Prior to Nesta, Kathleen was the researcher for Charles Leadbeater’s book Innovation in Education: Lessons from Pioneers Around the World. She has also worked as a researcher and project developer for initiatives in academia, government and the third sector in Canada and the UK. Outside of work, Kathleen is a founder and member of the Point People, an experimental organisation that builds and connects networks to make positive change.
Brenda Taggart is a Visiting Senior Research Associate at the Institute of Education, University College London. In her 20-year career in educational research, she has undertaken work for the UK government and non-governmental bodies, exploring the impact of educational initiatives. She has wide experience of working with policymakers and practitioners on issues of quality and effective pedagogy.
She was research coordinator and a principal investigator for the Effective Pre-School, Primary and Secondary Education Project (EPPSE), a longitudinal study funded by the UK Department for Education (1997-2014).
Brenda is particularly well known for research into the benefits of early-years education. Her conference/presentation work internationally includes advice on early-years research and policy. She is a much sought-after speaker because of her ability to make complex research findings accessible to a range of audiences.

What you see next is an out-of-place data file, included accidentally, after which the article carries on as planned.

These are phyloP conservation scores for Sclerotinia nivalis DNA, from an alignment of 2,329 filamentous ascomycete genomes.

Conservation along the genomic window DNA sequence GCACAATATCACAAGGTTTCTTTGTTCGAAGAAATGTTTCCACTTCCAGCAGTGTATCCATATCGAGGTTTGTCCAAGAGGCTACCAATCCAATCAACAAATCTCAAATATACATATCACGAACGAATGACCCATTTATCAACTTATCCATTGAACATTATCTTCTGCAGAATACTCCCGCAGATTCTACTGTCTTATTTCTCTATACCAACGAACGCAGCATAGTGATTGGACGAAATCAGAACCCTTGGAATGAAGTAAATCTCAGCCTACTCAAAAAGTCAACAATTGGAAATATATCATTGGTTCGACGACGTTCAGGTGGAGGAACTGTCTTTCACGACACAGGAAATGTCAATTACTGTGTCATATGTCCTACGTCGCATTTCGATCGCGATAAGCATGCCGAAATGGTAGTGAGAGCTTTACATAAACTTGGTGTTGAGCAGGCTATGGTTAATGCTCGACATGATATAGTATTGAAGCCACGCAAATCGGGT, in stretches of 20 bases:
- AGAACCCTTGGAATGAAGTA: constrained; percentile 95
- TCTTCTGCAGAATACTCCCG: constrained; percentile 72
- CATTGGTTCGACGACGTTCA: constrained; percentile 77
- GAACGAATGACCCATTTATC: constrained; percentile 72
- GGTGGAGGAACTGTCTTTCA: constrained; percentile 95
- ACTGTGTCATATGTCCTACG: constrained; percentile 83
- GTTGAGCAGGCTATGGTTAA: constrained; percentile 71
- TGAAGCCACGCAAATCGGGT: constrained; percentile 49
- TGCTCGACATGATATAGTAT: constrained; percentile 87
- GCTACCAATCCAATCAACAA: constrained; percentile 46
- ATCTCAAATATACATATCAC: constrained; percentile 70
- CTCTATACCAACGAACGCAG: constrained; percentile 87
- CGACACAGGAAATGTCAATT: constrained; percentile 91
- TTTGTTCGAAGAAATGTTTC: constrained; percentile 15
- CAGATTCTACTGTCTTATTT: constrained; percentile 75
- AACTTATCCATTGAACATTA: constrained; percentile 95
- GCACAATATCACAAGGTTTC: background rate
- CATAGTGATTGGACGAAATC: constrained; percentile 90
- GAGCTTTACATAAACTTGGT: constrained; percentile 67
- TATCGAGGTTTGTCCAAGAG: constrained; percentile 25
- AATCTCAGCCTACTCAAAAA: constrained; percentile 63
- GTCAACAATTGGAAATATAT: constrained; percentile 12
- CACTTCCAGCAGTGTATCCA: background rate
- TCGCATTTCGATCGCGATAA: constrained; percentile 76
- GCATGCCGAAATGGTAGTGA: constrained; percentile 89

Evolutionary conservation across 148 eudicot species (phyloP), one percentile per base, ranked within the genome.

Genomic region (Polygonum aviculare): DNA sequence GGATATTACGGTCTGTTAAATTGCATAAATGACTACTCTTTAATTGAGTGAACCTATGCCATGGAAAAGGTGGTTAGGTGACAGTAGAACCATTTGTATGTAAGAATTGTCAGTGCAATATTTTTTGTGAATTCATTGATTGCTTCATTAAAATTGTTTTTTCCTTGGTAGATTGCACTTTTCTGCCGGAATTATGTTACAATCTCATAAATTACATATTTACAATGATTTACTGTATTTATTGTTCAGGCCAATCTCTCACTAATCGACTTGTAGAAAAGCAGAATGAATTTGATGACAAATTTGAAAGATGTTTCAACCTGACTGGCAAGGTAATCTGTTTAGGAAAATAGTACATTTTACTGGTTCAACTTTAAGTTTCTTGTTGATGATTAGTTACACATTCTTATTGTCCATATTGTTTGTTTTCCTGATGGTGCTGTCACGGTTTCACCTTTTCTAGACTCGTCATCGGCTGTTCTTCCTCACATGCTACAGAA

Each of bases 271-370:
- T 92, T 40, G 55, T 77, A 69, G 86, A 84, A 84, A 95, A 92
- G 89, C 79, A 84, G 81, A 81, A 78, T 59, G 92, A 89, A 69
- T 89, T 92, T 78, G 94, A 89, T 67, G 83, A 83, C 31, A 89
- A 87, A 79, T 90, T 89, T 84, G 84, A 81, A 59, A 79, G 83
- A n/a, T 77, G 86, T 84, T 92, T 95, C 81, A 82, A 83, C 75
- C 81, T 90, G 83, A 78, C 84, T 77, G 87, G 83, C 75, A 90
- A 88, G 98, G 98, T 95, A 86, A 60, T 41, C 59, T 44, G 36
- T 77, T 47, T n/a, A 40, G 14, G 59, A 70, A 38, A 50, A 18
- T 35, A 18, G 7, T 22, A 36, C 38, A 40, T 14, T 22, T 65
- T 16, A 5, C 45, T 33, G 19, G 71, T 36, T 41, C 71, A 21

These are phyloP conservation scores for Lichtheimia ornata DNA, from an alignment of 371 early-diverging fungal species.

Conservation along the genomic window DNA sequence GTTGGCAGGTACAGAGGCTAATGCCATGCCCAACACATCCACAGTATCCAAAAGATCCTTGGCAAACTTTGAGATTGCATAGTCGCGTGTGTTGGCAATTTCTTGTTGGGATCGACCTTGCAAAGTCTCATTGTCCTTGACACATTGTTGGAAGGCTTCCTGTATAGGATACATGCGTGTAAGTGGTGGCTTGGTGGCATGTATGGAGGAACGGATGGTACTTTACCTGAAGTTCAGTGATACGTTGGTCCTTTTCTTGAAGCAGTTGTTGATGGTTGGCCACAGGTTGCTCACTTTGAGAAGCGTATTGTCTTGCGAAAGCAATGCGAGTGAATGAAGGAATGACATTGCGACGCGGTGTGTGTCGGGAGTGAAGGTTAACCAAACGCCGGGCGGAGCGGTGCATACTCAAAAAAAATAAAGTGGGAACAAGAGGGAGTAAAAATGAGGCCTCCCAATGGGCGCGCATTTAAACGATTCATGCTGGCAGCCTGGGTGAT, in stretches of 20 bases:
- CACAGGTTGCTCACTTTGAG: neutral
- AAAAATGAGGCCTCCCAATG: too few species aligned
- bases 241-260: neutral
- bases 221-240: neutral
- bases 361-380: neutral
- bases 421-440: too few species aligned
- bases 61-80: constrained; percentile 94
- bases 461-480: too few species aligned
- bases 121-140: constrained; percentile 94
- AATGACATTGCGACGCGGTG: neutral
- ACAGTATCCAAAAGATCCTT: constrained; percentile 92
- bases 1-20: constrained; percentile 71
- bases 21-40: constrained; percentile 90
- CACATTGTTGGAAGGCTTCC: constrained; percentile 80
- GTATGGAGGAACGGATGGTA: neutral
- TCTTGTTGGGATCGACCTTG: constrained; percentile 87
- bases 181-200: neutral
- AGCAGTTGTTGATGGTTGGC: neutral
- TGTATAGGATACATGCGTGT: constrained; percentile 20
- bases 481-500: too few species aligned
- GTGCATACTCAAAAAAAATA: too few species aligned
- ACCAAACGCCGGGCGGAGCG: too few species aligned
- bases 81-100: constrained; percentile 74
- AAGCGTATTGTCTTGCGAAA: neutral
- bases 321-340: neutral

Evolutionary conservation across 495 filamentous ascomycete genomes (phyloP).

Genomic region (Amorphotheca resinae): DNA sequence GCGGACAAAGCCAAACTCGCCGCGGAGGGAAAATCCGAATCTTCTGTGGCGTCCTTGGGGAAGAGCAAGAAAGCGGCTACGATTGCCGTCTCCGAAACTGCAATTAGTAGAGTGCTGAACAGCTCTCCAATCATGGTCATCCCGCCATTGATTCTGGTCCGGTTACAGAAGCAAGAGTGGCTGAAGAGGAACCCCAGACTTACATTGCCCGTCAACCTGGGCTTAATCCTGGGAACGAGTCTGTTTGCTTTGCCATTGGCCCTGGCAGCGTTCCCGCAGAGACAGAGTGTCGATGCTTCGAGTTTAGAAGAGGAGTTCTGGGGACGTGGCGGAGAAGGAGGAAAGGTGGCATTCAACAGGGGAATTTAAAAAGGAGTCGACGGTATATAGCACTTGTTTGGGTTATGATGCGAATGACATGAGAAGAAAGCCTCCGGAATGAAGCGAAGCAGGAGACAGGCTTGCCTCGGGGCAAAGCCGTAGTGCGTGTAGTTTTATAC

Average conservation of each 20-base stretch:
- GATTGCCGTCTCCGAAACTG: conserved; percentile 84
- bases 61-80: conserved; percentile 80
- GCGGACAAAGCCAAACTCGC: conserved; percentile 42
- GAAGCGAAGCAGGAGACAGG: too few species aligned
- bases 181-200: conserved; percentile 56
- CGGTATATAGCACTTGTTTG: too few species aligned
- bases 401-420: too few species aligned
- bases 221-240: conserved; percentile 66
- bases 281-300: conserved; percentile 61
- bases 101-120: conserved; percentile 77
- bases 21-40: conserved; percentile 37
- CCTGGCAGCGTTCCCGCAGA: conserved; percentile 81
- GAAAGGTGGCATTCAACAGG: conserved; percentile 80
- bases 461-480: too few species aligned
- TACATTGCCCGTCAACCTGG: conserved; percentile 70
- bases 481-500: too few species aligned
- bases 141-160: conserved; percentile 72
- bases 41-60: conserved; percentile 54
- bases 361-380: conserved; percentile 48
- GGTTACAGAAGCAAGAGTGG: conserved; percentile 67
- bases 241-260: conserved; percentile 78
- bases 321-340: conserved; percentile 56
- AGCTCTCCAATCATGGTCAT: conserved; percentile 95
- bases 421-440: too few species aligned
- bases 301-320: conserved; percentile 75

Brenda has a background in primary education, as an advisory teacher, and deputy and acting head; she has worked in both initial and in-service teacher training. She was a member of Council of the British Educational Researchers Association (2005-8).
Nadin Tettschlag joined the Georg Eckert Instituteas a research fellow in the department Textbook and Society, working for the project “Zwischentoene/ Nuances – Teaching Materials for Diversity in Classrooms” in December 2013. Nadin studied social work/social pedagogy at Alice Salomon University of Applied Sciences Berlin and focused on intercultural education, migration and transnationality. Until 2011, she was a member of the research training group “Transnational social support” at the University of Hildesheim, funded by the German Research Foundation (DFG).
Catherine Vairon started her professional career working in social centers with children in disadvantaged areas. This was not only very formative, but also stimulated her interest in the peaceful management of conflicts. Her psychology studies, pursued simultaneously, reinforced her understanding of non-violent communication.
A teacher at the Léon Jouhaux school in Villeurbanne, she initiated in her class a trust permit system and a class council. These practices have been adopted widely in the school and have been enriched with peer mediation and a student council. In 2013, the school received the Evens Prize for Peace Education for its effective methods of constructive conflict management and its success in promoting a climate of peace in the school.